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December 12, 2016
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July 9, 2001
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September 24, 1975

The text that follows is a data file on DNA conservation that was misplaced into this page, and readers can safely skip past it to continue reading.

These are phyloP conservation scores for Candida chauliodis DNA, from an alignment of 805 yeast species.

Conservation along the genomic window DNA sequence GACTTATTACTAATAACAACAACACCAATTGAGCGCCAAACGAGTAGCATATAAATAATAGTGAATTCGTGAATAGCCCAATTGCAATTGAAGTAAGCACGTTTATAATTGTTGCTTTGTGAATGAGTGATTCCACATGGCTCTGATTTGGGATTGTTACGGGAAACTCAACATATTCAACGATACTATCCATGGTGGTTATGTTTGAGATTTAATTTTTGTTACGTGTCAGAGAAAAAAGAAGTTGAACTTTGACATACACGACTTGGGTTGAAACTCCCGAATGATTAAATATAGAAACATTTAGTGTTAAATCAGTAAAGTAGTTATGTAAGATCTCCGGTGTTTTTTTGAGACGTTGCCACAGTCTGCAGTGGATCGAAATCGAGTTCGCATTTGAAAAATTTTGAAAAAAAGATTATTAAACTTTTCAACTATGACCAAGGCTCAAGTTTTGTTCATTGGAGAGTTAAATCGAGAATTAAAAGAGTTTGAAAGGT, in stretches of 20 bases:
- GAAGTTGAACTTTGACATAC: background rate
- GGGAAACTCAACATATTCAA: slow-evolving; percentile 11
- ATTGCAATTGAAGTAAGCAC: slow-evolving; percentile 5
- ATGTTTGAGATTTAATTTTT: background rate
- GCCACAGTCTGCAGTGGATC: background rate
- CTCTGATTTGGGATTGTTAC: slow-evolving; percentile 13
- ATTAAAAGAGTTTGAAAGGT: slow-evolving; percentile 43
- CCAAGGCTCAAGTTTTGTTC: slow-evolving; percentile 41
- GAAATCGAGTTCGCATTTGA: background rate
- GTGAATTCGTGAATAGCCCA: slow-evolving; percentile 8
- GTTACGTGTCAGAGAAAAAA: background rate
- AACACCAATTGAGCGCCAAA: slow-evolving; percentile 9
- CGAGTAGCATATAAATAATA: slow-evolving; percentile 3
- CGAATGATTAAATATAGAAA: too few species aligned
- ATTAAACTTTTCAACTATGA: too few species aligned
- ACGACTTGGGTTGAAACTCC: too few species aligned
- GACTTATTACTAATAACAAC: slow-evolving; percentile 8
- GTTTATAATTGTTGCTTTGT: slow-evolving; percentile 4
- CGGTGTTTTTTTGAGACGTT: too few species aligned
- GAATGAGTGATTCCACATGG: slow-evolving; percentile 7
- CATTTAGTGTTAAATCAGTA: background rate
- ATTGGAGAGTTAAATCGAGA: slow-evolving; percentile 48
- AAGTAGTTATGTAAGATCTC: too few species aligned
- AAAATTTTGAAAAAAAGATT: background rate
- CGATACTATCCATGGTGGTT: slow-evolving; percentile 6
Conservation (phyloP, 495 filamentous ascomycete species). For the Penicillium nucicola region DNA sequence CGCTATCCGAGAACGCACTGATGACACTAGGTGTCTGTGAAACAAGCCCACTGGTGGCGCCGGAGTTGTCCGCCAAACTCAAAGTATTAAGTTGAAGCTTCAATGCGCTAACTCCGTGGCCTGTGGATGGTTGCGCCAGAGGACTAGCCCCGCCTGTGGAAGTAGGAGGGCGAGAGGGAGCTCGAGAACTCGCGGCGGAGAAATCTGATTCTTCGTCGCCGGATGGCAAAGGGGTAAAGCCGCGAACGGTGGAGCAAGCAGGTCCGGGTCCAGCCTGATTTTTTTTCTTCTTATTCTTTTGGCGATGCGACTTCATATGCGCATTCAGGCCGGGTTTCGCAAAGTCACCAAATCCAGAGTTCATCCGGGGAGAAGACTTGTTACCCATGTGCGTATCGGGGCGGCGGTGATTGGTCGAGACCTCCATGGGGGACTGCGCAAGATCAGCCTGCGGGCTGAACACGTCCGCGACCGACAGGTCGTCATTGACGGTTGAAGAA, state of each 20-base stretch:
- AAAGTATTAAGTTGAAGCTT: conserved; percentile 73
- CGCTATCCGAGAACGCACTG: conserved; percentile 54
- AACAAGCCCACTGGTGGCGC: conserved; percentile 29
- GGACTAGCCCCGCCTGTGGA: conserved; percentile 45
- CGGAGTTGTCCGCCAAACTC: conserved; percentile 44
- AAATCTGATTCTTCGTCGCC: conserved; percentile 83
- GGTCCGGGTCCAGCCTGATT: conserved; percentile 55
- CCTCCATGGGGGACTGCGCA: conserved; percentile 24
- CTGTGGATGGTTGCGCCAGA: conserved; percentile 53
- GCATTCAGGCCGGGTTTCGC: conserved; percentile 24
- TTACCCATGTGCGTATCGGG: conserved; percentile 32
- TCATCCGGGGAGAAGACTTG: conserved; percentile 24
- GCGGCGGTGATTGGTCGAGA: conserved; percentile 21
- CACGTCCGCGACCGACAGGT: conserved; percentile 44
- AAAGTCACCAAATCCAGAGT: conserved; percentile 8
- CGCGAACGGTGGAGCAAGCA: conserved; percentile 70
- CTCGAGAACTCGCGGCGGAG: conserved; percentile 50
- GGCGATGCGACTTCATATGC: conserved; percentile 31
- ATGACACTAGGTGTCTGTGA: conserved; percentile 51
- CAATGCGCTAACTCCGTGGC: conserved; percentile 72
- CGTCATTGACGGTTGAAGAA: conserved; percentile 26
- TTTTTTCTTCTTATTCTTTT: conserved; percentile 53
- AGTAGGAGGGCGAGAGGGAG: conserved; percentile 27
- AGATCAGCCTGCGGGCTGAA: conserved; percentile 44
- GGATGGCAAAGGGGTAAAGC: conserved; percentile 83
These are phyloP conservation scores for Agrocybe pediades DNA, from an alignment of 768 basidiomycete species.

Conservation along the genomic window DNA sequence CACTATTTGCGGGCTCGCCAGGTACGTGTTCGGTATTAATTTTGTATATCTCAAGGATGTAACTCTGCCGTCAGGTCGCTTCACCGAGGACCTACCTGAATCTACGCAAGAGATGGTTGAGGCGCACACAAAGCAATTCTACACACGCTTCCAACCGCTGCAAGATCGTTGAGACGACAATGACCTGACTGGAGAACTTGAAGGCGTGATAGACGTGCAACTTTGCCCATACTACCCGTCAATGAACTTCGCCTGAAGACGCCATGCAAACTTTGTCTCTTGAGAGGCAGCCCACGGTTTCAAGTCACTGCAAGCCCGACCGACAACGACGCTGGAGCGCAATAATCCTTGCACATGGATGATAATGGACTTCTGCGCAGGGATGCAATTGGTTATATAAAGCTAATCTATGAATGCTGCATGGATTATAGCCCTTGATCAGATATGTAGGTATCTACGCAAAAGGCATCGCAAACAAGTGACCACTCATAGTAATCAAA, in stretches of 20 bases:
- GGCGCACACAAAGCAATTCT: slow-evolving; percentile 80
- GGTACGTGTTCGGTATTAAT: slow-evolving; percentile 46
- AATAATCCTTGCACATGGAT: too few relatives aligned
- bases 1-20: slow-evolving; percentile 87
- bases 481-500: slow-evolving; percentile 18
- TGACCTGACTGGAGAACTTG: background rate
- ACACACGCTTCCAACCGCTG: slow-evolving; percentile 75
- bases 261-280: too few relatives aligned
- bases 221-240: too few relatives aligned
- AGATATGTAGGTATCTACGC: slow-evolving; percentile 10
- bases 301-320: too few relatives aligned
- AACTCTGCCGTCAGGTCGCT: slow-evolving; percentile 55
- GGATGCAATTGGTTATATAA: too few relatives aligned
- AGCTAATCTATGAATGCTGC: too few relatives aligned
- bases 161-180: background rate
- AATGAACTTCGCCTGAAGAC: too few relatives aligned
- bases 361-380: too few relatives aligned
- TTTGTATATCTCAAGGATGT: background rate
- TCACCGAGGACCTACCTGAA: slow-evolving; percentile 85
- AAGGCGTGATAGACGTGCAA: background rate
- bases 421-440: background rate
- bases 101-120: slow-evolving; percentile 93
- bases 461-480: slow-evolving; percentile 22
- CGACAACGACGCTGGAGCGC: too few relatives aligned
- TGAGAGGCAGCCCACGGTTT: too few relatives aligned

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Approved For Release 2001/08/08 : CIA-RDP79T00865AO01800200002-0 Secret No Foreign Dissem 9 ^ 0 Latin American Trends SOURCED Secret September 24, 1-075 No. 0528/75 Approved For Release 2001/08/08 : CIA-RDP79T00865AO01800200002-0 Approved For Releasei@('j4)t8/O11 s CWPOP9$T 8t;M0OMB2BA002-0 Warning Notice Sensitive Intelligence Sources and Methods Involved NATIONAL SECURITY INFORMATION Unauthorized Disclosure Subject to Criminal Sanctions Classified by 010725 Exempt from general declassification schedule of E.O. 11652, exemption category: 456(1). (2), and (3) Automatically declassified on: Date Impossible to Determine Approved For Release 2001/08/08 : CIA-RDP79T00865AO01800200002-0 Approved For Release 2001108/c 79T00865A001800200002-0 LATIN AMERICAN TRENDS This publication is prepared for regional specialists in the Washington com- munity by the Western Hemisphere Division, Office of Current Intelligence, with occasional contributions from other offices within the Directorate of Intelligence. Comments and queries are welcome. They should be directed to the authors of the individual articles. CONTENTS September 24, 1975 Venezuela: Setting the Goals . . . . . . . 1 Venezuela: "Brotherhood of the Sword" . . . 4 Guyana: Dissent From the Pulpit . . . . . . 6 Latin America: NAMUCAR in Trouble . . . . . 8 Cuba: Penetrating the News Media in Latin America . . . . . . . . . . . . . 9 Cuba's Ties to Angolan Rebels . . . . . . . 13 Argentina: Minister With Two Portfolios . . Paraguay's Opposition Parties: The Weak Get Weaker . . . . . . . . . .. . 17 Approved For Release 2001/&DP79T00865A001800200002-0 Approved For Release 2005`-RDP79T00865A001800200002-0 Venezuela: Setting the Goals A recently appointed director of Petroven, the holding company that will administer the 19 foreign r~ petroleum companies after January 1, 1976, has given y~' Y some insight: into the philosophy that will guide the new organization. Alirio Parra, who is closely connected with key officials of the Perez administration, told an embassy officer on September 9 that there would be "no polit- ical invasion" of Petroven and "not one single direc- torship of the operating companies will go to a politi- cian." He said every effort will be made to mold Petroven into an efficient oil company that can com- pete for markets. Parra stressed that local expertise will be used, and the staff will be kept small--probably no more than. 100 persons. A major effort will be made to see that it does not become an overgrown twin of the national oil company, CVP, which has been widely crit- icized for its politicization and inefficiency since its founding over a decade ago. He said that Petroven intends to transform CVP into an efficient organization by completely overhauling its management and upgrading the staff. In the months ahead several of the small marginal companies--both foreign and locally owned---will be absorbed into larger operating units, according to Parra. Among the more immediate candidates for this treatment are Mito Juan, Talon, and Las Mercedes oil companies--owned by prominent Venezuelans--and US firms such as El Paso/Venezuela Oil, Continental, Amoco, and Charter Oil. Later--perhaps in two to four years--the remaining firms will probably be regrouped into five large com- panies. The holdings of Shell, Exxon, Mobil and Gulf September 24, 1975 -1- Approved For Release 20 ;9 q1A-RDP79T00865A001800200002-0 Approved For Release 2001/08/08 : CIA-RDP79T00865A001800200002-0 VENEZUELAN OIL INDUSTRY PRESIDENT Carlos Andres Perez Advise president on oil policy r---- PRESIDENT Gen. Rafael Alfonzo Ravard Approved For Release 2001/08/08 : CIA-RDP79T00865A001800200002-0 Approved For Release 2001/08/08 : CIA-RDP79T00865A001800200002-0 SECRET Q-) would remain intact, though under new names and Venezuelan management; the fifth company would con- sist of the holdings of the smaller firms including the CVP. (See September 17, 1975 TRENDS). High government officials including President Perez are increasingly concerned that Venezuela will not be able to manage the oil industry efficiently after nationalization. The government fears that labor and marketing problems will develop and efforts to encourage the search for new petroleum reserves and to obtain new technology will fail. The demon- strated inept management in such state-owned indus- tries as the scandal-ridden petrochemical industry have added to the general apprehension. For this reason, the government believes it will need the assistance and the participation of the foreign oil companies in the nationalized industry for some time to come. Parra and other government of- ficials have attempted to give the impression that the Perez government was not rushing headlong into nation- alization but was acting at a measured pace. While this may be the strategy, there is little evidence that the government has yet formulated a national petroleum policy. With little more than three months remaining before the official turnover of company assets to the state, only the general outlines of the future industry have been determined and Venezuelan officials concerned with setting policy seem to have little conception of what: will be needed to transform they into specific guidelines.(CONFIDENTIAL) September 24, 1975 Approved For Release 2001 MVI RDP79T00865A001800200002-0 Approved For Release 2001/08/08 : CIA-RDP79T00865AO01800200002-0 SECRET Venezuela: "Brotherhood of the Sword" General Felipe Parraga Nunez has been relieved as director of plans and operations for the army general staff as a result of an apparently offhand remark he made in Uruguay. Parraga reportedly com- mented that "irrespective of their various political tendencies, all the soldiers of the hemisphere are joined by a basic brotherhood of the sword." Coming in the wake of well-publicized events in Peru and Ecuador, the statement immediately touched off a wave of speculation in the Caracas press about the Venezuelan military's role in society and its attitude toward the Perez government. Congress president and Accion Democratica leader Gonzalo Barrios promptly cautioned the press against speculating about Parraga's remark, and other government leaders voiced their be- lief in the strength of the country's democratic tradi- tions. Defense Minister Homero Leal Torres, reported- ly embarrassed by the episode, maintained a discreet silence. This episode can generally be regarded as a tem- pest in a teapot but it does reflect the acute sensi- tivity of Venezuelan politicians to reports of mili- tary discontent and to indications that the armed happy with the present government and might like to alter it, their interventionist designs are frustrated by Perez' wide popular support--even in the military-- and the fact that, for the most part, things are going well for Venezuela. Furthermore, President Perez closely monitors military attitudes and has several times acted promptly to remove some of the causes of military discontent. ~.1 Although there are undoubtedly officers who are un- September 24, 1975 -4- Approved For Release 2001/08/08 : .F "7TT00865AO01800200002-0 Approved For Release 2001/0NeftkF7P79T00865A001800200002-0 For example, a proposal to establish a national police force including the National Guard has been shelved. The military had expressed concern that such a force could be used as a counter-balance to the r present monopoly of power enjoyed by the armed forces. More recently, Perez finessed the problem of selecting a new defense minister and controlling inter-service jockeying for that position by keeping the incumbent in the job at least until the end of the year. Given Perez' strong position generally, there is no foreseeable prospect of the military's becoming un- happy enough with the administration to consider inter- vening in the present government. Should the politicians make some grievous error, however, such as mishandling the nationalization of the petroleum industry, then the military's attitude toward the government could become a critical factor. (CONFIDENTIAL/NO FOREIGN DISSEM) September 24, 1975 .-5- Approved For Release 2001/0 R1vrP79T00865A001800200002-0 Approved For Release 2001/08/08 SECRE P T00865AO01800200002-0 Guyana: Dissent From The Pulpit The Roman Catholic and Anglican Bishops in Guyana have publicly joined critics of Prime Minister Burnham's drive to transform the country into an authoritarian socialist state. In a Pastoral letter in the church-controlled Catholic Standard, Bishop Benedict Singh zeroed in on "socialists who restrict freedom so much by government control that the people are no better off than under capitalism." He went on to criticize the suppression of "worthwhile ex- pressions of opinion" in the government-controlled media, the credibility gap between the people and the country's leaders, and the lack of representative local government. Singh concluded with an admonition to Guyanese "to speak up and denounce injustice." Singh has expressed his misgivings about developments in Guyana privately and has avoided an open quarrel with the government until now. He apparently perceived Burnham's recent announcement that all church-owned schools would be taken over next year as a direct and serious threat to the future of the church in Guyana. Singh's colleague, Anglican Bishop Knight did not directly criticize the government's actions, but, he warned of the possible evils of socialism. Although the bishops' remarks were given relatively little coverage in the press, they obviously nettled Prime Minister Burnham, who attacked right-wing critics in a still unpublished speech to party leaders in late August. Although criticism from two of the country's major reli- gious leaders is disquieting to the government, their statements are obviously insufficient to detract Burnham from pursuing his socialist goal. Involvement of the still quiescent and dispirited leaders of the East Indian com- munity and of additional middle class blacks will be September 24, 1975 -6- Approved For Release 2001/08/08 9kR,Q.Pk100865AO01800200002-0 Approved For Release 2001/08/8RP79T00865A001800200002-0 necessary before such criticism gives Burnham pause. At present, there is little likelihood that those disparate groups will join forces or that a leader can be found to marshal opposition to the Burnham government. (CONFIDENTIAL) September 24, 1975 -7- Approved For Release 2001/08/bE{C&79T00865A001800200002-0 Approved For Release 2001/08/01~ t W79T00865A001800200002-0 'i Latin America: NAMUCAR in Trouble The recently formed eight-nation Caribbean Multi- national Merchant Fleet (NAMUCAR) is already encounter- ing problems. A Venezuelan official claims that only Cuba and Venezuela have thus far paid their share of an assessment due on June 30 to finance initial admin- istrative operating expenses. He referred to "serious disagreement" among the charter members and said many of them obviously expected Venezuela to foot the bill. At the time of its organization last May, support- ers believed that the fleet would foster regional co- operation and provide additional, and possibly cheaper, freight service. Not all Latin American nations shared that concept, however, and several openly opposed the fleet on the grounds it would compete with existing or planned national fleets; others objected to Cuba's par- ticipation. Trinidad and Tobago's Premier Eric Williams took the strongest stand when he charged that the project was a vehicle for "recolonization" of the Caribbean by Mexico, Venezuela, and Colombia. Although present financial difficulties may still be overcome, it will be many years before trained mari- time personnel are available and the fleet becomes ef- fective enough to challenge foreign ship operators in the region. Further, the Venezuelan government is un- doubtedly irritated by the attitude of some Latin states that its massive oil wealth obliges it to fund regional ventures. Unless the financial problems are resolved, the Perez government may begin to reassess its support for the fleet. (CONFIDENTIAL) September 24, 1975 -8- Approved For Release 2001/08/085 ]igy'9T00865A001800200002-0 Approved For Release 2001/08IPDPQ E ?P79T00865A001800200002-0 Cuba: Penetrating the News Media in Latin America Havana is making a concerted effort to expand its / influence in the Latin American news media at the ex- pense of the US. In the past year, the Castro regime has: --opened new field offices in three countries for 44s its news and propaganda agency, PRENSA LATINA; --inaugurated the world's only press service in the Quechua language; --launched MERIDIANO 80, a fortnightly journal of news and features tailored for Latin American audiences; --pressed vigorously for the formation of an organ- ization of Latin American journalists that would exclude any US news agency personnel or "pro-imperialist" journalists; --campaigned broadly against the so-called ideologi- cal penetration of Latin America by US news and cultural media. The Cuban goal is clearly political--to discredit the US and minimize US influence. MERIDIANO 80, for example, apparently has the primary purpose of portraying the US in the worst light. In a typical issue, eleven of the twelve articles were devoted either entirely or in part to disparaging the US. The one remaining article, com- prising one page, was a laudatory account of the state of public health in Cuba. The journal also included full- page advertisements for Cubana Airlines, tourist trips to Cuba, and a PRENSA LATINA children's publication aimed at countering the "insidious" influence of Sesame Street, Popeye, and other US productions that are popular in Latin September 24, 1975 -9- ~^-99~-FF Approved For Release 2001 /08 CgA-TTP79T00865A001800200002-0 Approved For Release 2001/08/08 : CIA-RDP79T00865AO01800200002-0 UL_I 1 DE 1975 AND I No.4 iL, A, it Approved For Release 2001/08/08 : CIA-RDP79T00865AO01800200002-0 Approved For Release 2001/08/&CC1 1'P79T00865A001800200002-0 America. So far, the distribution of MERIDIANO 80 is 1 limited to Mexico, Venezuela, Panama, Colombia, and Peru with a total circulation of about 20,000. PRENSA LATINA, which functions as an intelligence collection agency as well as a propaganda dissemination organization, has added offices in Ecuador, Colombia, and Jamaica to its branches in Argentina, Mexico, Peru, Panama, and Venezuela, and has stringers in many other Latin America capitals. Moreover, following the announce- ment in Lima that Quechua would also be recognized as a national language, PRENSA LATINA in June began to inter- sperse news items in Quechua in its press transmissions to Lima. The half dozen items per day so far are trans- lations of items also transmitted in Spanish and do not contain original material. Discredited in the early and mid 1960s as a biased and amateurish press agency, PRENSA LATINA has acquired considerable professional polish in intervening years and has improved the quality of its reporting markedly. Although still obviously biased, it is being accepted as a legitimate news source by an in- creasing number of newspapers and broadcasting stations in much of Latin America. PRENSA LATINA's deputy director, Carlos Mora Hernan, together with Baldomero Alvarez Rios of the Cuban Jour- nalists Union, represented Cuba at a meeting held in Lima in August to make preparations for the First Congress of Latin American Journalists scheduled for October 9 to 12. At the Congress, a new journalists' organization will be formed to compete with the Inter-American Press Associ- ation, which Havana views as a tool of the CIA because it includes newsmen and women from the US press. The new professional group--to be called the Latin American Journalists' Federation--will, according to the Cuban Communist Party newspaper, be "inspired by the criteria of national liberation, sovereignty, and economic redemp- tion for the people of Latin America." September 24, 1975 _11- Approved For Release 2001/0?/~~^0'S:yClp(-fi~DP79T00865A001800200002-0 Approved For Release 2001/08/OriEfIE'-'79T00865A001800200002-0 Delegations from 23 countries are expected to at- tend the Congress; although it ostensibly is to be a meeting of Latin American journalists, representatives from at least four English-speaking Caribbean nations will be included, and a delegation from the Prague- based International Organization of Journalists will be on hand. The Congress' organization committee is headed by Venezuelan Senator Eleazar Diaz Rangel, who, like Chile's exiled Hernan Uribe, Mexico's Luis Jorda, Peru's Genaro Carnero Checa, and others at the August meeting, has close ties with Havana. The Cubans have been working to form the new press group since last October and will exert strong behind-the-scenes in- fluence when it is finally formed. (SECRET) September 24, 1975 12- Approved For Release 2001/08/08 : 9 ` MT00865A001800200002-0 Approved For Release 2001/08/gWCjtf 1 79T00865A001800200002-0 Cuba's Ties to Angolan Rebels The Castro regime's support for revolutionary groups in Latin America is at an all-time low, but Havana continues to demonstrate its revolutionary commitment elsewhere. One example is its support to the pro-Soviet Popular Movement for the Liberation of Angola (MPLA). In this enterprise Havana cooper- ates closely with Moscow. The Castro government first demonstrated its support for the MPLA by providing guerrilla training and political orientation in Cuba as early as 1961. Since then, the flow of trainees has varied depending 7 on the degree of warmth in Havana's relations with the MPLA at a given time. The 40 who received in- struction in 1962 may have been a representative group. This training is likely to continue, but on a very small scale. In Enid-1965 Cubans apparently began to work with the MPLA in Congo (Brazzaville). Of the several hun- dred Cuban military advisers who trained the local j militia and staffed the president's security guard, some also provided training for the paramilitary forces of the MPLA. In Cabinda and Angola, a few Cubans par- ticipated in MPLA guerrilla operations, and one was reportedly killed in Cabinda in April 1966. Havana also supplied material support in the form of food, clothing, and even Soviet small arms. Reports of Cuban involvement with the MPLA now in- clude the following activities: --Some 50 Cubans cooperate with Soviets in training MPLA cadres in Congo at Dolisie and in Angola at Massango and Massangano. September 24, 1975 -13- Approved For Release 2001/08/gt-ERIP79T00865A001800200002-0 Approved For Release 2001/08/08?ffA '9T00865A001800200002-0 --Cuban doctors and medical technicians serve with the MPLA and probably staff medical facilities along the Cabinda- Congo border. --A handful of Cuban advisers serve in com- bat with MPLA units. --Cuban technicians run the former Portuguese airbase at Saurimo in Angola. (SECRET/NO FOREIGN DISSEM/CONTROLLED DISSEM) September 24, 1975 -14- Approved For Release 2001/08/08: ?Fk7T00865A001800200002-0 Approved For Release 2001/08/0~~~K~, fP79T00865AO01800200002-0 Argentina: Minister With Two Portfolios Angel Robledo, who currently is both foreign minister and minister of interior, has become one of the key political figures in Argentina. Robledo is a moderate Peronist who first attain- ed national prominence as minister of defense, a post he handled with distinction from may 1973 to August 1974, when he resigned following a dispute with the then powerful secretary of the president and social welfare minister, Jose Lopez Rega. During his term Robledo quickly earned the respect of the military high command, although he had no. previous experience in national security affairs. He then served as ambas- sador in Mexico and briefly in Brazil before he was named foreign minister on August 11, 1975. Since his return to the cabinet, Robledo has sought to strengthen relations with other members of the polit- ical coalition that returned the Peronists to power, and with major opposition groups in Congress. His background as proven opponent of Lopez Rega and his close ties to provisional Senate President Italo Luder--according to one embassy source they have been friends since student days---have undoubtedly served him well. Following President Peron's departure for a month's vacation on September 14, Acting President Luder peremp- torily named Robledo to replace Vicente Damasco as min- ister of interior when the retired army colonel resigned after an argument with Luder on September 15. Robledo will eventually have to give up the Foreign Ministry to devote full attention to his duties as interior minister. which include conducting national elections and suppress- ing terrorism. September 24, 1975 -15- Approved For Release 2001/0g/ a;* rf DP79T00865A001800200002-0 Approved For Release 2001/08/08 : CIA-RDP79T00865A001800200002-0 SECRET At this point Robledo appears to be an astute tactician content to cooperate with Acting President Luder; he has not indicated that he has presidential aspirations. His position, however, could make him de facto "prime minister" if President Peron returns to office. (CONFIDENTIAL) September 24, 1975 -16- Approved For Release 2001/08/08 S "VT00865A001800200002-0 Approved For Release 2001/08i I P79T00865A001800200002-0 Paraguay's Opposition Parties: The Weak Get Weaker In recent months Paraguay's already anemic op- position political parties have been further weakened I by government harassment, their own dearth of ef- l~~r fective leadership and their inability to decide on a strategy for next month's municipal elections. Their continuing decline practically guarantees that Presi- dent Stroessner's eventual successor will come from the military or the ruling Colorado Party. The chief target of the government's harassment has been the Radical Liberal Party, the largest legal opposition group. Within the last five months one of its congressional leaders was forced to withdraw from politics because of criminal charges brought against him, the party president was accused of being a Marxist, and the party vice president was briefly jailed for publishing an allegedly libelous article. These develop- ments have put the Radical Liberals on the defensive and fostered some reluctance on their part about partic- ipating in the municipal elections. In the 1973 presi- dential elections the Radical Liberals received only 13 percent of the vote and it is doubtful that they can match that performance next month. The government's objective in repressing the party is to see it eventually displaced by the smaller and less organized Levi Liberal Party. In pursuit of this goal, the government is planning to provide some convert funding to the Levi Liberals for the October elections. The most pathetic case among the opposition parties is the minuscule Revolutionary Febrerista Party, which is composed of middle and upper-class businessmen and intellectuals in Asuncion. This mildly socialist group is undecided about participating in the elections. The September 24, 1975 -17- Approved For Release 2001/08/0?-~&A--RDP79T00865A001800200002-0 Approved For Release 2001/08/OSEQRIM79T00865A001800200002-0 Febreristas received 2.6 percent of the vote in the 1968 national elections, the most recent in which they participated. The party's sorry state was under- scored at its annual convention in early August, when it was forced to select a reluctant 77-year-old party stalwart as president because most of its younger, more attractive leaders were either in prison or in exile. (CONFIDENTIAL/NO FOREIGN DISSEM) -18- Approved For Release 2001/08/0&Fb''79T00865A001800200002-0 Approved For Release 2001/08/08 : CIA-RDP79T00865AO01800200002-0 Secret Secret Approved For Release 2001/08/08 : CIA-RDP79T00865AO01800200002-0